View. The first button opens a drop-down menu that lets you show and hide parts of the document window. You can use it to display the Page Thumbnails sidebar, open the Find & Replace dialog box (The Find & Replace Dialog Box), show or hide the ruler (see Setting Tabs), and make Pages display your current word count to help you keep track of how much (or little!) you’ve typed.
Zoom. Click this button to make the onscreen size of your document bigger or smaller (see Changing Your Page View).
Insert. This drop-down menu lets you add non-object goodies to your document, such as new pages, page numbers, a page count, and column breaks (see Auto-Entry: Formatted Text Fields).
Table. This button inserts a table into your document (see Creating Tables).
Chart. Click this button to insert a variety of 2D, 3D, and interactive charts (see Moving Formulas).
Text. This button inserts a text box into your document (see Adding Objects).
Shape. The Shapes drop-down menu lets you add lines, arrows, and geometric shapes to your document (see Adding Shapes).
Media. Insert images, audio clips, and video clips by clicking this button (see Adding Columns to Text Boxes).
Comment. This button adds a note to your text, letting you annotate your document, which is handy for collaboration and tag-team editing (see Adding Comments).
Share. If you’re in the mood to share, click this button to access a ton of options. Want to share this document via email? How about Twitter, Facebook, or AirDrop? Your sharing options are discussed on Emailing Your Document. You can even share your document via iCloud; Emailing Your Document has the skinny on the exciting new world of iCloud.
Tips. This button is your ticket to handy hints about Pages. When you click this button, Pages draws your attention to important menus and buttons by plastering sticky notes all over your screen. If you see an arrow inside a sticky note, click it to see additional info about whatever’s mentioned in the sticky note. To hide the sticky notes, simply click this button again.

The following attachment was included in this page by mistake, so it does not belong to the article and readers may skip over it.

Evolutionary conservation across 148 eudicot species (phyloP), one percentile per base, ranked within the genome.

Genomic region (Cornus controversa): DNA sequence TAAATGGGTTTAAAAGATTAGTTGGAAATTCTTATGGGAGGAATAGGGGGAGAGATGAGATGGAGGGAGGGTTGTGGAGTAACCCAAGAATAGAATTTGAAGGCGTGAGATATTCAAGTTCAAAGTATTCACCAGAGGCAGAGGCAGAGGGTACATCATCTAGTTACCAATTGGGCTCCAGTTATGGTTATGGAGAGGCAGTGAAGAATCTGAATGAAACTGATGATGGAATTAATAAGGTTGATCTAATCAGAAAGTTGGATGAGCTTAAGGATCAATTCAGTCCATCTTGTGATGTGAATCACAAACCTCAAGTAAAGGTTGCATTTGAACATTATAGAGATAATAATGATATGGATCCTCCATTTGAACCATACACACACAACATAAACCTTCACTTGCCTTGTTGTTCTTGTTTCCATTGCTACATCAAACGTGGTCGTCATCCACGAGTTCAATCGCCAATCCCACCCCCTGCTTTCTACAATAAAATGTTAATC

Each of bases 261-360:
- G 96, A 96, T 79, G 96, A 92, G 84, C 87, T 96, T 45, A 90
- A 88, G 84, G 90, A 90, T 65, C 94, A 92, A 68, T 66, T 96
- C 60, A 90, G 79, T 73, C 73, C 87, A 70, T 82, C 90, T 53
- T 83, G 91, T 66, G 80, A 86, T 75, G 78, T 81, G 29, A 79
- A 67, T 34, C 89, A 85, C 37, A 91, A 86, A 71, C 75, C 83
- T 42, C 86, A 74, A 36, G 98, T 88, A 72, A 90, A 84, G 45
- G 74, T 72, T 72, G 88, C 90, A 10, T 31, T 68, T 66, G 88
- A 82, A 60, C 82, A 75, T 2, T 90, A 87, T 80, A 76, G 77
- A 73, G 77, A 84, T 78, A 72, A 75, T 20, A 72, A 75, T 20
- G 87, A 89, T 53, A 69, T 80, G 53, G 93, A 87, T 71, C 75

Format. Click this button to hide or reveal the Format panel, which is covered in more detail on Shape Shifter: The Format Panel.
Setup. Click this button to open the Document and Section tabs (see Document Formatting).
If you find the toolbar too distracting, you can banish it by choosing View→Hide Toolbar; by pressing Option-⌘-T, or by Control-clicking the toolbar, and then selecting Hide Toolbar. Hiding the toolbar also lets you see more of your document without needing to scroll.
Chances are, though, you’ll want to keep the toolbar around while you’re working on most documents. If you want to coax the toolbar back into your life, either repeat the keyboard shortcut listed above, select View→Show Toolbar, or Control-click the gray band that runs along the top of Pages’ document window and then select Hide Toolbar.
The toolbar is pretty slimmed down compared with what it looked like in Pages ’09, but you can still fully customize this sleek little bar. To add and remove icons from the toolbar, either Control-click the toolbar and choose Customize Toolbar or choose View→Customize Toolbar. Either way, Pages opens the Customize Toolbar window shown in Figure 1-15 and puts faint boxes around the parts of the toolbar that you can drag and drop additional icons onto.
To remove an icon from the toolbar, grab the icon and drag it down, off the toolbar; when you release it, the icon vanishes in a puff of smoke. To add icons to the toolbar, grab any icon from the Customize Toolbar window, and then drop it onto one of the empty boxes on the toolbar. Once the toolbar is full, Pages adds scrolling arrows to the toolbar, so you can continue to pack in icons. Once you’re happy with the toolbar, click Done.
Figure 1-15. You can add more icons to the toolbar by opening the Customize Toolbar window and dragging icons from this window onto the toolbar. If the toolbar is beginning to look a bit unruly, you can restore it to its original state by dragging the “default icon set” (the boxed set of icons near the bottom of the window) onto the toolbar. When you’re finished, click Done.